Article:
Resident Sallie Peterson finally got a chance to cross an item off her bucket list—a ride in a hot air balloon.
“As long as I can remember, I’ve wanted to try it,” says Sallie, who got that opportunity in late fall to take a morning ride with her husband Wesley. “I didn’t know if I’d ever get to do it, but here it was, something on my bucket list.”
The Petersons’ interest in hot air ballooning stems from a nonfiction account Sallie once read about two families who escaped East Germany in 1979. By piecing together a balloon from scraps of fabric and testing it at night in secluded woodlands, the families crossed the heavily guarded Berlin border wall into Bavaria. Their story has since inspired the acclaimed movies Night Crossing (1982) and Der Ballon (2018).
Sallie, a seamstress by trade, has always been fascinated by the mechanics of balloon-making. She once had an acquaintance ask her to sew one herself, so she looked into it. “It’s a lot of seams, but it’s not that complicated or technical,” she says.
But life circumstances kept Sallie from following through on the opportunity, and the Petersons thought her dream of flying in a balloon might never come true. Then, she saw something astonishing in the community’s newsletter: “Free Tethered Balloon Rides!” The event, held at Riverstone International Field, offered free flights to Terraces residents.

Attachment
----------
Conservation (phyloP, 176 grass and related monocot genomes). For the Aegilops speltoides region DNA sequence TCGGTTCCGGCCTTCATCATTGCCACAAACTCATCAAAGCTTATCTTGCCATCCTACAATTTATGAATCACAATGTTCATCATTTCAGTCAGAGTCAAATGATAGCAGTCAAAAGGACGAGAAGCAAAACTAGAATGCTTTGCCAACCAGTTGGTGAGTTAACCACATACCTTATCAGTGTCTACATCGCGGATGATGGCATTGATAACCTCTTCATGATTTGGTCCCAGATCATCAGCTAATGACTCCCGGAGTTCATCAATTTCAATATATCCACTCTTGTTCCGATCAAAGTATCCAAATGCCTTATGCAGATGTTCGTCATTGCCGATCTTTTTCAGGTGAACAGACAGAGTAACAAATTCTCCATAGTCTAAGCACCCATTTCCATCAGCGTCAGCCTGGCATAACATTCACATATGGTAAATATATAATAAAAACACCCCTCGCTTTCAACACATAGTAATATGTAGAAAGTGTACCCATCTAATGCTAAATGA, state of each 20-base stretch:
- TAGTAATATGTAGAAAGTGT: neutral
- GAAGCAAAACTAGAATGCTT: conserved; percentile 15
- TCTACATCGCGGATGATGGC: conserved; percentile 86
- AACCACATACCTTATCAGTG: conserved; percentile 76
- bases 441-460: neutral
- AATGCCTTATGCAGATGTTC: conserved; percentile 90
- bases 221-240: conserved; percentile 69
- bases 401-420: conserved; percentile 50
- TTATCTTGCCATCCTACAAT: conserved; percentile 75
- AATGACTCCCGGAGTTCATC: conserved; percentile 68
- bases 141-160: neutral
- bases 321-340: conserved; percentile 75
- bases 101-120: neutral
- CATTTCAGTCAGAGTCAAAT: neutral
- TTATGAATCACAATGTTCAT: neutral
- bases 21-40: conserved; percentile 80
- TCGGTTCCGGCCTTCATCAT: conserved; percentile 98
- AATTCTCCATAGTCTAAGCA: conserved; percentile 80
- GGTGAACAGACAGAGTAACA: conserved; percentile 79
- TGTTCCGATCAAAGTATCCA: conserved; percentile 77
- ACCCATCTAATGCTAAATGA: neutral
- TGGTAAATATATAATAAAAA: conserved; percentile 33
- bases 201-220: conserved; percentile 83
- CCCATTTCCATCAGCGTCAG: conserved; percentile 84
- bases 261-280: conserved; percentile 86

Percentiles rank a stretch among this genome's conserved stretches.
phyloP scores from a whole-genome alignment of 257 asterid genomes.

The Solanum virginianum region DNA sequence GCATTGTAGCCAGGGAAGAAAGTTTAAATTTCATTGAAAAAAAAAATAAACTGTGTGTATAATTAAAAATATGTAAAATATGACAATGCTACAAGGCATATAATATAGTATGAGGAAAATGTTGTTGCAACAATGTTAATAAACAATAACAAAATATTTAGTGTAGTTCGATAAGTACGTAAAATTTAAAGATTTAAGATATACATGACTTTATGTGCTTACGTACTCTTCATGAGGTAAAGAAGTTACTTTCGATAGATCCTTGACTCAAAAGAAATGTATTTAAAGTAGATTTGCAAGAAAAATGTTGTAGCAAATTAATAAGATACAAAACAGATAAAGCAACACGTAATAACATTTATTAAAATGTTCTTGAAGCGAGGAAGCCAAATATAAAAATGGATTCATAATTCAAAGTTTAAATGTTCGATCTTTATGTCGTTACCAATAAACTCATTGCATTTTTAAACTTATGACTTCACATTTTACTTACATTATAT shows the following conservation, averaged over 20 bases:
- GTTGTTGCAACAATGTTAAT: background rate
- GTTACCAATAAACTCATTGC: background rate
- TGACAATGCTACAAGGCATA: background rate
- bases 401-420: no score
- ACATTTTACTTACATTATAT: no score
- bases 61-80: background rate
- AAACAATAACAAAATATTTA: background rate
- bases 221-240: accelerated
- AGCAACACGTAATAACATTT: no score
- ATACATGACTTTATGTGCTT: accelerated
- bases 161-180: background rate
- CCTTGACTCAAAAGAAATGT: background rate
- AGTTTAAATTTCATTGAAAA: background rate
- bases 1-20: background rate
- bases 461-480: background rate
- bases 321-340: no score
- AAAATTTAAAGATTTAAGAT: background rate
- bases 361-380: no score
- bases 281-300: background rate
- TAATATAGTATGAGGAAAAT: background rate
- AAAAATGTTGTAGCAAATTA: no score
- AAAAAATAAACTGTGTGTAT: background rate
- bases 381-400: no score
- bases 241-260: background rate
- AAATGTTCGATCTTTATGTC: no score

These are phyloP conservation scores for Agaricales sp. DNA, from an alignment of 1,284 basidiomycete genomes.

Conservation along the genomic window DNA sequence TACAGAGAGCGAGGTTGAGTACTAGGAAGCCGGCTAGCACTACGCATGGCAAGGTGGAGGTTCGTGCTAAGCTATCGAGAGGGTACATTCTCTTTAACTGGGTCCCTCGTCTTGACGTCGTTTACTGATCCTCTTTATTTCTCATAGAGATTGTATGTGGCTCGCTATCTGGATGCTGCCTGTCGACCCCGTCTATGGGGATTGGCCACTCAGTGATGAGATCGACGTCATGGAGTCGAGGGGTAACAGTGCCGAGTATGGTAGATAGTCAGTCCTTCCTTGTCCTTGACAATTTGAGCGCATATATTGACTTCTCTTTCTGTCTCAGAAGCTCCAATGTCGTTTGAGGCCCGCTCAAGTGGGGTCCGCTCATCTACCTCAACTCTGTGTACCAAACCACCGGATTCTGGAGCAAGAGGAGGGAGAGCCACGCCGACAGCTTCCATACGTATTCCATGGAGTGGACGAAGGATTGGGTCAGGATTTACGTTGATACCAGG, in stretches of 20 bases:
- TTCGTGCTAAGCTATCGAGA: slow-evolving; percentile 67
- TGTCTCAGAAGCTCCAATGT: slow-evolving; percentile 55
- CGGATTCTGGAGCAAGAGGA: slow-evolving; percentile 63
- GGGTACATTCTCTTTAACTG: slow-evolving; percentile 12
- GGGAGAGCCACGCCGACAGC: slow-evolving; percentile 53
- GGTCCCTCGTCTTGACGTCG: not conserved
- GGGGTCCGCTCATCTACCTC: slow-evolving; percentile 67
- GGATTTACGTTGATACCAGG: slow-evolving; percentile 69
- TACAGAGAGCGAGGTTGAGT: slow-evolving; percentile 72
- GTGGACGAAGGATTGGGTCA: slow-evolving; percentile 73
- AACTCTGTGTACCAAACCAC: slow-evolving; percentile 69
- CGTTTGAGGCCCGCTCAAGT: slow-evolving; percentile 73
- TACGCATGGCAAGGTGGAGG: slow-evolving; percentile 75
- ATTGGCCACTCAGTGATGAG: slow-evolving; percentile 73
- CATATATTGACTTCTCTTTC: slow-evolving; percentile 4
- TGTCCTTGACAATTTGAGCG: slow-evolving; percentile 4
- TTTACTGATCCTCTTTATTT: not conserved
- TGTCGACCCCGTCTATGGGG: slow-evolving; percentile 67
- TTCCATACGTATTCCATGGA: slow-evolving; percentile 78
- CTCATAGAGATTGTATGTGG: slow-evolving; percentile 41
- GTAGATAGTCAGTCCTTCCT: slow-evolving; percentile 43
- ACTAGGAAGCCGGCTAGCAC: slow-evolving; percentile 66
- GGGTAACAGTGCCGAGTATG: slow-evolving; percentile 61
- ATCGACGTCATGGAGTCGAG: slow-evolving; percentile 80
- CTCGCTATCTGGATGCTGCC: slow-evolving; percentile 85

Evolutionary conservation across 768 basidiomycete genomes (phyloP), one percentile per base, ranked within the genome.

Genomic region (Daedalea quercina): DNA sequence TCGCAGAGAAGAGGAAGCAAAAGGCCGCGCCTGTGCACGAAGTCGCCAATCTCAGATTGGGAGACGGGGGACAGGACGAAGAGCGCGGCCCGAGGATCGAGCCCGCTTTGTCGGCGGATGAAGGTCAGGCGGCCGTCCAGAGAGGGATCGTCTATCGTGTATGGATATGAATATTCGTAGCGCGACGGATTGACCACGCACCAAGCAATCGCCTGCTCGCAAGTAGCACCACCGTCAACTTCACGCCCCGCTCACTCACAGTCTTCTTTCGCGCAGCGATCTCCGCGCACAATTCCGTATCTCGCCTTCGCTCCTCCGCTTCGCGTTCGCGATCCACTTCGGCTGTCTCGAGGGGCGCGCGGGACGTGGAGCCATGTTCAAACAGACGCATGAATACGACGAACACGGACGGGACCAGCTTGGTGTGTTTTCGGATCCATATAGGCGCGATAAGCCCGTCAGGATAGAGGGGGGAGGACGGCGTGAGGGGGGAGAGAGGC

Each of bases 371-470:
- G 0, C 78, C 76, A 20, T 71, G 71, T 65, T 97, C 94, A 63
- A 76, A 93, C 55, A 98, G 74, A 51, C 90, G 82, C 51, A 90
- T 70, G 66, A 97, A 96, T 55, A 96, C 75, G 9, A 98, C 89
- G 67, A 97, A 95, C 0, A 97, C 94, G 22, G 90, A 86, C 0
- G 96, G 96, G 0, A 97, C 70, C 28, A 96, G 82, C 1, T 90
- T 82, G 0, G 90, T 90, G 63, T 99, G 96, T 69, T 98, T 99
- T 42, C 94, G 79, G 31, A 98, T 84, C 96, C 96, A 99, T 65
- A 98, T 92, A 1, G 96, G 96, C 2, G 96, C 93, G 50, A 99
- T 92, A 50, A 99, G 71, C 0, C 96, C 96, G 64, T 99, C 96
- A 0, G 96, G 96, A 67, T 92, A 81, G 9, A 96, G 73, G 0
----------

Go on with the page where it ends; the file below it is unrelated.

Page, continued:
Sallie knew this was her chance; and once the Petersons were airborne, they fell in love with the view and the feeling of freedom. “It’s not like being in a plane, where you’re closed in,” Sallie says. “You feel the air all around you, and it’s quiet, except for the firing of the burner that fills the balloon. We’re used to all these gadgets and technology, but a balloon is really simple, actually, down to earth.”
Wesley adds: “It was really fascinating to talk with the pilot about controlling the balloon’s speed and ascension, and how much hot air to give it. If wind is pushing you off course, you can go higher up, where the wind changes direction.”
As soon as they landed, Sallie says she began swapping stories and photos with fellow residents. “I was just so impressed with how gracious and courteous everyone was, to give us that opportunity. I thought it was exceptional.”
And to think it took getting off the ground to bring friends and neighbors closer together.